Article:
And I'm probably missing a few things here and there. How much this effects you, I cannot say. Most felons have crap credit ratings, so a marriage with such a person means higher mortgage rates and difficulty buying or leasing cars. Many felons have crap work histories and this has a direct effect on a couple's retirement. She me felons have huge fines/costs/blah-blah-blah (remember, I have a cold, a frigging head cold, grr), and that impacts a lot of things in a couple's life, necessitating a strict division in assets in states that are not community property states.

Oh, and any decent estates lawyer (the person who puts together your wills, trusts, and other testimentary documents) will tell you that you should visit that person every five years or with every major life change to re-evaluate your estate planning. Being convicted of a felony, whether prison is involved or not, constitutes a major life change, so you should make an appointment.

Further, you should visit your financial planner as well as your tax person as there may be nuanced changes that need to be made as a result there.

And I'm sure others will add to this list.


Thank you for the wealth of info....

So for the most part it will be guns and voting.

Financial planner is aware as he had to help us plan how to pay the fine/restitution.... and that is all taken care of.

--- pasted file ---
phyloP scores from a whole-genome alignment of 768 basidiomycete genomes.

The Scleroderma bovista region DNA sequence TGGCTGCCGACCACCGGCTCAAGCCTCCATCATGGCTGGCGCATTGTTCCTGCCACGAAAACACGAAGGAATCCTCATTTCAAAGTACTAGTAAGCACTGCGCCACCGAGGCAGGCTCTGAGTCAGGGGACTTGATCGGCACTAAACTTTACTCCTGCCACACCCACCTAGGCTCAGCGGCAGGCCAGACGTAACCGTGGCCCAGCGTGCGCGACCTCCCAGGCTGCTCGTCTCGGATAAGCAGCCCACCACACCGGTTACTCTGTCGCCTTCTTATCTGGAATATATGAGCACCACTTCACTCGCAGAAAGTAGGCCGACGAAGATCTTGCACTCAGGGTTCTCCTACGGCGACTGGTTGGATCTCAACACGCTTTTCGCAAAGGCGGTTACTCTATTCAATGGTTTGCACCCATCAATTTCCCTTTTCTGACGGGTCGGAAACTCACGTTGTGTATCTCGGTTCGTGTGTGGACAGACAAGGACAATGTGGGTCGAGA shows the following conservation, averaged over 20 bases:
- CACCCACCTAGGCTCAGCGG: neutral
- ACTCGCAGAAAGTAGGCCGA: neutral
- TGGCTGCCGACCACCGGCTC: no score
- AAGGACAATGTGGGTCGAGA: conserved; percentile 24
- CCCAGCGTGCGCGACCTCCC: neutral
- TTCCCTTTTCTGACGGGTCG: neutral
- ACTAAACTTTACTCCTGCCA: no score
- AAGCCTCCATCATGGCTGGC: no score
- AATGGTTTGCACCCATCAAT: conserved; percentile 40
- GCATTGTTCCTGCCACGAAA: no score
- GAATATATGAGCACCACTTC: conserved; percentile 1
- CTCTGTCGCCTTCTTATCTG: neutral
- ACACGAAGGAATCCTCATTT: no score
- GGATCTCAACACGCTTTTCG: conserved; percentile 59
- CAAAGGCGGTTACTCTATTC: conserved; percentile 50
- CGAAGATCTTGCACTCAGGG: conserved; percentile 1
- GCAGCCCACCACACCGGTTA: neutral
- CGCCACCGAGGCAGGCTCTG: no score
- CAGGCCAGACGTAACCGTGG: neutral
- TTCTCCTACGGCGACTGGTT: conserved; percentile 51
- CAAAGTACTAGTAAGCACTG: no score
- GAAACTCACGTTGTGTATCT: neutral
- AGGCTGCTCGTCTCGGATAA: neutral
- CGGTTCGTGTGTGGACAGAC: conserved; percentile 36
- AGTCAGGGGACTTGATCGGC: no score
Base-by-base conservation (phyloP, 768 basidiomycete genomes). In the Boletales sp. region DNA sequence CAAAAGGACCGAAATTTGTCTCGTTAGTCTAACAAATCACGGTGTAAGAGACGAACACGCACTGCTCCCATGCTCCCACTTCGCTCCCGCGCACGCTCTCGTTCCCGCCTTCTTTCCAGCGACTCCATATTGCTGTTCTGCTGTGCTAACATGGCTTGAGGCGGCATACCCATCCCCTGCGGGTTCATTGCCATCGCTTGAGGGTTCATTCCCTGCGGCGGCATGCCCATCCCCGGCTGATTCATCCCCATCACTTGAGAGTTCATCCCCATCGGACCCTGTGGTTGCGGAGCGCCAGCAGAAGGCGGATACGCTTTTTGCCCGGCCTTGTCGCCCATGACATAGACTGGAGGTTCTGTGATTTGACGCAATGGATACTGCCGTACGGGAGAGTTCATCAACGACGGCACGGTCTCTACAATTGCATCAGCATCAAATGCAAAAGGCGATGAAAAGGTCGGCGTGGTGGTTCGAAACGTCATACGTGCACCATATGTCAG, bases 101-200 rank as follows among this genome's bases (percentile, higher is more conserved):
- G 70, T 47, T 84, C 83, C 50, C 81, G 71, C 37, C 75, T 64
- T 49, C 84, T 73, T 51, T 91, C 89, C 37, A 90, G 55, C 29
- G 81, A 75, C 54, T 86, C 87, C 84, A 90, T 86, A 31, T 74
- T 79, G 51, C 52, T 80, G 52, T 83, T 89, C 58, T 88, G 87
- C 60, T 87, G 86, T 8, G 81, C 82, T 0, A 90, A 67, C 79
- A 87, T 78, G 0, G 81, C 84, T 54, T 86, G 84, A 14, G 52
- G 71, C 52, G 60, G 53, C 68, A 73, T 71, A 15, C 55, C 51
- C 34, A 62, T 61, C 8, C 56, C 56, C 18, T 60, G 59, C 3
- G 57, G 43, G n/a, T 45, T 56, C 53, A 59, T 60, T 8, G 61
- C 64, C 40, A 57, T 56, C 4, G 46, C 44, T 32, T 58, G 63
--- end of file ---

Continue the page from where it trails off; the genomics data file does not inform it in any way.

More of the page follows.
We have Wills, Living Wills, and POA's but no estate planning or trusts. Adult children and everything is laid out in Wills. Do you still advise a visit to the attorney?

Not sure how it would affect taxes as we are retired but I will sure ask about it!

Thank you for taking the time to share your knowledge

I sincerely appreciate your help!!!
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Old 09-04-2017, 05:21 PM
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And some require a period of government free involvement before that can happen. It changes, state by state. And, it is an area of much volatility in the law atm.
All true.

Depending on the state you may or may not be required to have paid off all court-ordered financial obligations plus being off paper before you can vote again.

There are only a few states which take away voting rights forever.